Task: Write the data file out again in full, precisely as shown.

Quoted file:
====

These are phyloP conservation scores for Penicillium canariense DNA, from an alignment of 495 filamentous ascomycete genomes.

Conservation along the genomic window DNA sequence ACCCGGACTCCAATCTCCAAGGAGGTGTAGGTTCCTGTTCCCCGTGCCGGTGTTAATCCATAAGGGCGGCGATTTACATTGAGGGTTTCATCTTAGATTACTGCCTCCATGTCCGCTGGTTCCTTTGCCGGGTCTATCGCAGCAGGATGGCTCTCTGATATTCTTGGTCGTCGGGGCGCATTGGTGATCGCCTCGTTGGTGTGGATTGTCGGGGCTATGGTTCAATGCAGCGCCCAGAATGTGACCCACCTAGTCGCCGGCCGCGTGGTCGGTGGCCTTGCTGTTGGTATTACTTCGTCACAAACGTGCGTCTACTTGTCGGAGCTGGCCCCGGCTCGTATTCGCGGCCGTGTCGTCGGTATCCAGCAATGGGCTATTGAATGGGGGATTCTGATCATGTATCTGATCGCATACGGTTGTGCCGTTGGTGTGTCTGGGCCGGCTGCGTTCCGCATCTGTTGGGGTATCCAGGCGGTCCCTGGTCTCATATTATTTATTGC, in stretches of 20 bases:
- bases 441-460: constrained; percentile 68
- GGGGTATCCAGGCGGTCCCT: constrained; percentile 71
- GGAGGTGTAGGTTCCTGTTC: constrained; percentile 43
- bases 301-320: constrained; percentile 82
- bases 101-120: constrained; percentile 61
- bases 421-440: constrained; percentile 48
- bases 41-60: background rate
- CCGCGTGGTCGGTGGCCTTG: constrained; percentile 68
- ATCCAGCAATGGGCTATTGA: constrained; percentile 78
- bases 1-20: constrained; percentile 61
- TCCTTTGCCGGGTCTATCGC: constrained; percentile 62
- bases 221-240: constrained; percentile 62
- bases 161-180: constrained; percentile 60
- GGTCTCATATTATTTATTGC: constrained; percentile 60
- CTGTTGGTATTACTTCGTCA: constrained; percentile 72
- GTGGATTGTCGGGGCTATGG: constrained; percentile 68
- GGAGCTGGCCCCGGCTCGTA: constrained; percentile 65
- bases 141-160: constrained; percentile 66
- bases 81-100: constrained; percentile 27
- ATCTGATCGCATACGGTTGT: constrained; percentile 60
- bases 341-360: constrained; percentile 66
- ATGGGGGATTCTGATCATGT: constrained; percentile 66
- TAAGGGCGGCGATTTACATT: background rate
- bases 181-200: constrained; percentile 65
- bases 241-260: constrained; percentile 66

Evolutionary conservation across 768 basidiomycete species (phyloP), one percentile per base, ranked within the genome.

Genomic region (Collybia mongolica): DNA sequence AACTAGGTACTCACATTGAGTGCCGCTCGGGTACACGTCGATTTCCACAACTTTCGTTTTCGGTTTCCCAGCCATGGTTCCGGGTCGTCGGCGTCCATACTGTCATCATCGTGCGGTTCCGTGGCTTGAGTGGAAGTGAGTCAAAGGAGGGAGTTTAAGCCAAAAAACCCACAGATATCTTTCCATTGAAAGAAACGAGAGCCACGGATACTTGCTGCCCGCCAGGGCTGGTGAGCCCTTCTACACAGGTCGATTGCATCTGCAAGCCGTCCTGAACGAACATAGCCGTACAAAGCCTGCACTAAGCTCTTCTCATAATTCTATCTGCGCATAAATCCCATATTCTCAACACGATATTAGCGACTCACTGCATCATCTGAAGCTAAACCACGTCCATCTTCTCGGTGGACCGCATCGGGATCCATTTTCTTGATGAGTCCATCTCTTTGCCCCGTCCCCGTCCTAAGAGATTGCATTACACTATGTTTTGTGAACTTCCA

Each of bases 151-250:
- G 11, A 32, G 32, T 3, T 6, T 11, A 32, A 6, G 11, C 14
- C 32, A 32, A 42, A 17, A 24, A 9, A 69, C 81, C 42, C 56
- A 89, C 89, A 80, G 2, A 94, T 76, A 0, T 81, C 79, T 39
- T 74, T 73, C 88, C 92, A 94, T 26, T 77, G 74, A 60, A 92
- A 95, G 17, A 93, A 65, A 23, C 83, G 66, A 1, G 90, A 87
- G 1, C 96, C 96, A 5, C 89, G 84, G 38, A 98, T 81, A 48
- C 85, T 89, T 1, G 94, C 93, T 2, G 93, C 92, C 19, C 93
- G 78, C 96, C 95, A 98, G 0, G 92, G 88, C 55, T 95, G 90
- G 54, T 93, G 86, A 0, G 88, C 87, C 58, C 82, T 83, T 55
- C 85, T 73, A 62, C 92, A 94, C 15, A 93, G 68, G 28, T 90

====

These are phyloP conservation scores for Penicillium canariense DNA, from an alignment of 495 filamentous ascomycete genomes.

Conservation along the genomic window DNA sequence ACCCGGACTCCAATCTCCAAGGAGGTGTAGGTTCCTGTTCCCCGTGCCGGTGTTAATCCATAAGGGCGGCGATTTACATTGAGGGTTTCATCTTAGATTACTGCCTCCATGTCCGCTGGTTCCTTTGCCGGGTCTATCGCAGCAGGATGGCTCTCTGATATTCTTGGTCGTCGGGGCGCATTGGTGATCGCCTCGTTGGTGTGGATTGTCGGGGCTATGGTTCAATGCAGCGCCCAGAATGTGACCCACCTAGTCGCCGGCCGCGTGGTCGGTGGCCTTGCTGTTGGTATTACTTCGTCACAAACGTGCGTCTACTTGTCGGAGCTGGCCCCGGCTCGTATTCGCGGCCGTGTCGTCGGTATCCAGCAATGGGCTATTGAATGGGGGATTCTGATCATGTATCTGATCGCATACGGTTGTGCCGTTGGTGTGTCTGGGCCGGCTGCGTTCCGCATCTGTTGGGGTATCCAGGCGGTCCCTGGTCTCATATTATTTATTGC, in stretches of 20 bases:
- bases 441-460: constrained; percentile 68
- GGGGTATCCAGGCGGTCCCT: constrained; percentile 71
- GGAGGTGTAGGTTCCTGTTC: constrained; percentile 43
- bases 301-320: constrained; percentile 82
- bases 101-120: constrained; percentile 61
- bases 421-440: constrained; percentile 48
- bases 41-60: background rate
- CCGCGTGGTCGGTGGCCTTG: constrained; percentile 68
- ATCCAGCAATGGGCTATTGA: constrained; percentile 78
- bases 1-20: constrained; percentile 61
- TCCTTTGCCGGGTCTATCGC: constrained; percentile 62
- bases 221-240: constrained; percentile 62
- bases 161-180: constrained; percentile 60
- GGTCTCATATTATTTATTGC: constrained; percentile 60
- CTGTTGGTATTACTTCGTCA: constrained; percentile 72
- GTGGATTGTCGGGGCTATGG: constrained; percentile 68
- GGAGCTGGCCCCGGCTCGTA: constrained; percentile 65
- bases 141-160: constrained; percentile 66
- bases 81-100: constrained; percentile 27
- ATCTGATCGCATACGGTTGT: constrained; percentile 60
- bases 341-360: constrained; percentile 66
- ATGGGGGATTCTGATCATGT: constrained; percentile 66
- TAAGGGCGGCGATTTACATT: background rate
- bases 181-200: constrained; percentile 65
- bases 241-260: constrained; percentile 66

Evolutionary conservation across 768 basidiomycete species (phyloP), one percentile per base, ranked within the genome.

Genomic region (Collybia mongolica): DNA sequence AACTAGGTACTCACATTGAGTGCCGCTCGGGTACACGTCGATTTCCACAACTTTCGTTTTCGGTTTCCCAGCCATGGTTCCGGGTCGTCGGCGTCCATACTGTCATCATCGTGCGGTTCCGTGGCTTGAGTGGAAGTGAGTCAAAGGAGGGAGTTTAAGCCAAAAAACCCACAGATATCTTTCCATTGAAAGAAACGAGAGCCACGGATACTTGCTGCCCGCCAGGGCTGGTGAGCCCTTCTACACAGGTCGATTGCATCTGCAAGCCGTCCTGAACGAACATAGCCGTACAAAGCCTGCACTAAGCTCTTCTCATAATTCTATCTGCGCATAAATCCCATATTCTCAACACGATATTAGCGACTCACTGCATCATCTGAAGCTAAACCACGTCCATCTTCTCGGTGGACCGCATCGGGATCCATTTTCTTGATGAGTCCATCTCTTTGCCCCGTCCCCGTCCTAAGAGATTGCATTACACTATGTTTTGTGAACTTCCA

Each of bases 151-250:
- G 11, A 32, G 32, T 3, T 6, T 11, A 32, A 6, G 11, C 14
- C 32, A 32, A 42, A 17, A 24, A 9, A 69, C 81, C 42, C 56
- A 89, C 89, A 80, G 2, A 94, T 76, A 0, T 81, C 79, T 39
- T 74, T 73, C 88, C 92, A 94, T 26, T 77, G 74, A 60, A 92
- A 95, G 17, A 93, A 65, A 23, C 83, G 66, A 1, G 90, A 87
- G 1, C 96, C 96, A 5, C 89, G 84, G 38, A 98, T 81, A 48
- C 85, T 89, T 1, G 94, C 93, T 2, G 93, C 92, C 19, C 93
- G 78, C 96, C 95, A 98, G 0, G 92, G 88, C 55, T 95, G 90
- G 54, T 93, G 86, A 0, G 88, C 87, C 58, C 82, T 83, T 55
- C 85, T 73, A 62, C 92, A 94, C 15, A 93, G 68, G 28, T 90